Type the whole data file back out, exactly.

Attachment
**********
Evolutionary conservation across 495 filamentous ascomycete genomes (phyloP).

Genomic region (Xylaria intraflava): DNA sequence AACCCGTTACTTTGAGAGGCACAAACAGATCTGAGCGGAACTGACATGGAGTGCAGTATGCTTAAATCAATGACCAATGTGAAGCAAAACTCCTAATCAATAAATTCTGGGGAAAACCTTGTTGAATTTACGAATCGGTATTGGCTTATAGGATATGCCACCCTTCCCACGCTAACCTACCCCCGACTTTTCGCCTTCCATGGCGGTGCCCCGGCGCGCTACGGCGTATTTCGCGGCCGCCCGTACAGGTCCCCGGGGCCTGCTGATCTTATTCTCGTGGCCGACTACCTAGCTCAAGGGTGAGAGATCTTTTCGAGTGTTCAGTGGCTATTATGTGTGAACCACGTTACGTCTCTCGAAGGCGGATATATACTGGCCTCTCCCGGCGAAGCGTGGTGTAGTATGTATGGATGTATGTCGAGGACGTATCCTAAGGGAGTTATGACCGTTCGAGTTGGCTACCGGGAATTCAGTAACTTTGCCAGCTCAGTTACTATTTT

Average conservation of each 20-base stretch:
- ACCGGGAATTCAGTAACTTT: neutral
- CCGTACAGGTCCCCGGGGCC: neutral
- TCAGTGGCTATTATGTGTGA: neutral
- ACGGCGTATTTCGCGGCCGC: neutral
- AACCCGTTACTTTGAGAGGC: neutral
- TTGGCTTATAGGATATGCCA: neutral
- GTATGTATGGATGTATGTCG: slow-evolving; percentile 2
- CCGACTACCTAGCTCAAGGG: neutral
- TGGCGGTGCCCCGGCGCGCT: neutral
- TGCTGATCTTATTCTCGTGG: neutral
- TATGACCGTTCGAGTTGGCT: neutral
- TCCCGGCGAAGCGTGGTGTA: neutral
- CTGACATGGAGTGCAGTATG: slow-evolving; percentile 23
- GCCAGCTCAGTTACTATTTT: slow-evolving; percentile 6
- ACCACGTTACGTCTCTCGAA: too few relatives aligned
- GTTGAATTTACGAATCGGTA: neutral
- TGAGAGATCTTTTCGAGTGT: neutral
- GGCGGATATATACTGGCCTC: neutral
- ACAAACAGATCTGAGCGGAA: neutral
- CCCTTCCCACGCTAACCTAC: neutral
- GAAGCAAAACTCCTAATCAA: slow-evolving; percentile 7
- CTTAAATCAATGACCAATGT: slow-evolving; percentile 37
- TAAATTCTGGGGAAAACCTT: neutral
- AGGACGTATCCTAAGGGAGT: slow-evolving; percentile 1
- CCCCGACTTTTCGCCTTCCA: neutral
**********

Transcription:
Evolutionary conservation across 495 filamentous ascomycete genomes (phyloP).

Genomic region (Xylaria intraflava): DNA sequence AACCCGTTACTTTGAGAGGCACAAACAGATCTGAGCGGAACTGACATGGAGTGCAGTATGCTTAAATCAATGACCAATGTGAAGCAAAACTCCTAATCAATAAATTCTGGGGAAAACCTTGTTGAATTTACGAATCGGTATTGGCTTATAGGATATGCCACCCTTCCCACGCTAACCTACCCCCGACTTTTCGCCTTCCATGGCGGTGCCCCGGCGCGCTACGGCGTATTTCGCGGCCGCCCGTACAGGTCCCCGGGGCCTGCTGATCTTATTCTCGTGGCCGACTACCTAGCTCAAGGGTGAGAGATCTTTTCGAGTGTTCAGTGGCTATTATGTGTGAACCACGTTACGTCTCTCGAAGGCGGATATATACTGGCCTCTCCCGGCGAAGCGTGGTGTAGTATGTATGGATGTATGTCGAGGACGTATCCTAAGGGAGTTATGACCGTTCGAGTTGGCTACCGGGAATTCAGTAACTTTGCCAGCTCAGTTACTATTTT

Average conservation of each 20-base stretch:
- ACCGGGAATTCAGTAACTTT: neutral
- CCGTACAGGTCCCCGGGGCC: neutral
- TCAGTGGCTATTATGTGTGA: neutral
- ACGGCGTATTTCGCGGCCGC: neutral
- AACCCGTTACTTTGAGAGGC: neutral
- TTGGCTTATAGGATATGCCA: neutral
- GTATGTATGGATGTATGTCG: slow-evolving; percentile 2
- CCGACTACCTAGCTCAAGGG: neutral
- TGGCGGTGCCCCGGCGCGCT: neutral
- TGCTGATCTTATTCTCGTGG: neutral
- TATGACCGTTCGAGTTGGCT: neutral
- TCCCGGCGAAGCGTGGTGTA: neutral
- CTGACATGGAGTGCAGTATG: slow-evolving; percentile 23
- GCCAGCTCAGTTACTATTTT: slow-evolving; percentile 6
- ACCACGTTACGTCTCTCGAA: too few relatives aligned
- GTTGAATTTACGAATCGGTA: neutral
- TGAGAGATCTTTTCGAGTGT: neutral
- GGCGGATATATACTGGCCTC: neutral
- ACAAACAGATCTGAGCGGAA: neutral
- CCCTTCCCACGCTAACCTAC: neutral
- GAAGCAAAACTCCTAATCAA: slow-evolving; percentile 7
- CTTAAATCAATGACCAATGT: slow-evolving; percentile 37
- TAAATTCTGGGGAAAACCTT: neutral
- AGGACGTATCCTAAGGGAGT: slow-evolving; percentile 1
- CCCCGACTTTTCGCCTTCCA: neutral